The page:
Link: GAO Decision
Protestor: Integrity Supply
Agency: Defense Logistics Agency
Disposition: Protest Denied.
Protest that agency improperly applied a domestic item restriction established by 10 U.S.C. § 2533a is denied where the agency reasonably determined that items being procured (electrical gloves) are items of “clothing” and therefore covered by the restrictions set forth in section 2533a.
General Counsel PC Highlight:
Integrity Supply protested the rejection of its proposal submitted under an RFP for electrical insulation gloves. The RFP included DFARS Clause 252.225-7012, “Preference for Certain Domestic Commodities,” which provided that articles of clothing, defined to include gloves (defined as “handwear”), offered in response to the solicitation must be produced in the United States. During proposal evaluations, the agency determined that Integrity’s proposal was unacceptable because the items proposed by Integrity were to be manufactured in Malaysia.
The GAO found no basis to conclude that the agency acted unreasonably when it rejected Integrity’s gloves pursuant to the domestic production restrictions established by the Berry Amendment, as implemented by DFARS Clause 252.225-7012. It found the protestor’s emphasis on the protective nature of the gloves to be misplaced, pointing out that the term “clothing” as used in the Berry Amendment is understood to include a wide variety of items, including items worn for the purpose of protection.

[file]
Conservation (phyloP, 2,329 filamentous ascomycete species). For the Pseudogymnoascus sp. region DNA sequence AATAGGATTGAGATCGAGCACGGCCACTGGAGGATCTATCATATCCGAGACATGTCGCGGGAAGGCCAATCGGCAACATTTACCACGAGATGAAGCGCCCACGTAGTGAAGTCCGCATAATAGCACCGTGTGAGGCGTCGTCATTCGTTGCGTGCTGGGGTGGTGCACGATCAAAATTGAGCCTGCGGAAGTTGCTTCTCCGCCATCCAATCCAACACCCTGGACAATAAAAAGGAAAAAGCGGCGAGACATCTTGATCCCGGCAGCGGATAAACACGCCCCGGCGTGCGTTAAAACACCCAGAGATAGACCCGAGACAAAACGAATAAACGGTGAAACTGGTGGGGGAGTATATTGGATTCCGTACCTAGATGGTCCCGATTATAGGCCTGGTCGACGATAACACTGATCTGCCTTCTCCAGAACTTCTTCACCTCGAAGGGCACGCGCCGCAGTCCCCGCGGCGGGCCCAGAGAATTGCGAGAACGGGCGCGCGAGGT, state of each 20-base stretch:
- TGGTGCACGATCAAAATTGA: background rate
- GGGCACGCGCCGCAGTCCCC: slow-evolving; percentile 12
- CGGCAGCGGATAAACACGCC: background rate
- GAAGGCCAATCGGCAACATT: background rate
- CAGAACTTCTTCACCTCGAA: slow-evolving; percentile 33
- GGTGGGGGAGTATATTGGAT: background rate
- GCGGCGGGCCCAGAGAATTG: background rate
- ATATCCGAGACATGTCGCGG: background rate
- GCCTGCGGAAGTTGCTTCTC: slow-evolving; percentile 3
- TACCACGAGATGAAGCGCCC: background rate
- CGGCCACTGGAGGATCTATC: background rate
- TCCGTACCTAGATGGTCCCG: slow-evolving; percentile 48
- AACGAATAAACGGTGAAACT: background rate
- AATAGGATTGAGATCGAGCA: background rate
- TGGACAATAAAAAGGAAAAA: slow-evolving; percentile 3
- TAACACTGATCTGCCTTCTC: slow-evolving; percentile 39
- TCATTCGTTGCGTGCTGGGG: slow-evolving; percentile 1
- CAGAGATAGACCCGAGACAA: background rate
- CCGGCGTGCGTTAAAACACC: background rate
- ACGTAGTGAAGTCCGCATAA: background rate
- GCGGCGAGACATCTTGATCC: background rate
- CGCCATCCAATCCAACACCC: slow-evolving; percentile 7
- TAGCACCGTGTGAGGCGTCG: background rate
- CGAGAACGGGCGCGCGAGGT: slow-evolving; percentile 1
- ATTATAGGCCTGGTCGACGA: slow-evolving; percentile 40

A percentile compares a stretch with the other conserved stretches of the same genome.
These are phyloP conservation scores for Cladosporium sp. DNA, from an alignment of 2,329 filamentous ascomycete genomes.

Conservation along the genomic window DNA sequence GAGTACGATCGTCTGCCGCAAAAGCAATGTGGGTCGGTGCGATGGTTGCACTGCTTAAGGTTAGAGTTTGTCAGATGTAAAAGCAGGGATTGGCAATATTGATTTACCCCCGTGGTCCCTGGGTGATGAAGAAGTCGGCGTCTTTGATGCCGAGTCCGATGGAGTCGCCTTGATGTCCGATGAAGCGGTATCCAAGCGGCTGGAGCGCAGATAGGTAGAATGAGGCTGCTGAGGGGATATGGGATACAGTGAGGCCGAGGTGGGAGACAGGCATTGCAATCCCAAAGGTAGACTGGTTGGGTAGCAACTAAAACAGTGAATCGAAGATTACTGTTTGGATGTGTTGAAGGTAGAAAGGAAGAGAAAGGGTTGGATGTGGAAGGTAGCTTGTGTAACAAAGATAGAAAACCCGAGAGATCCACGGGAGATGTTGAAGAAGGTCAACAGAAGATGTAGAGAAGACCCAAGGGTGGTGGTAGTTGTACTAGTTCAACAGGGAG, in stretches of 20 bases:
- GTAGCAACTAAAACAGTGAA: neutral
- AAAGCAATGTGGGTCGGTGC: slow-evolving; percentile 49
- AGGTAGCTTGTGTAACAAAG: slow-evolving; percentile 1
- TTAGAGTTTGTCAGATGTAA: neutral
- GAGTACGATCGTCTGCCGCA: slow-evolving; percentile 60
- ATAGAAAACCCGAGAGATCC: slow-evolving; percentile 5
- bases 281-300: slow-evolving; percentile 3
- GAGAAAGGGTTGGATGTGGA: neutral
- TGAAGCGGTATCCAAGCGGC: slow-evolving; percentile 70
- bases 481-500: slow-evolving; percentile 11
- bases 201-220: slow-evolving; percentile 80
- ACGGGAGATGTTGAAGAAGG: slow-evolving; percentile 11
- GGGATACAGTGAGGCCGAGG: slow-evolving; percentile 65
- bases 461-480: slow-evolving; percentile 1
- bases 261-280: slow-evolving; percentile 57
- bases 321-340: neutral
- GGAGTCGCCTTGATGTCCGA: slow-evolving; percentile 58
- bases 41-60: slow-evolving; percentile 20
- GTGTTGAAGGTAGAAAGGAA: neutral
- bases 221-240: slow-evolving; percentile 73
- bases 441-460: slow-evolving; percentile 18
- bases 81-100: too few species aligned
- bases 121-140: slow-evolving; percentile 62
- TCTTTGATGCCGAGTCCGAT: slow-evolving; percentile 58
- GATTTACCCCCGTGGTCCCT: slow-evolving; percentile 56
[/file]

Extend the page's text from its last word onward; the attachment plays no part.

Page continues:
Where a solicitation places restrictions on the types of items that may be proposed, offerors must ensure that their proposed items comply with all criteria or risk the rejection of their proposal. Offerors should avoid interpreting terms in the solicitation in a manner which would allow the offeror to circumvent any restrictions, as the agency is likely to interpret terms as inclusively as possible.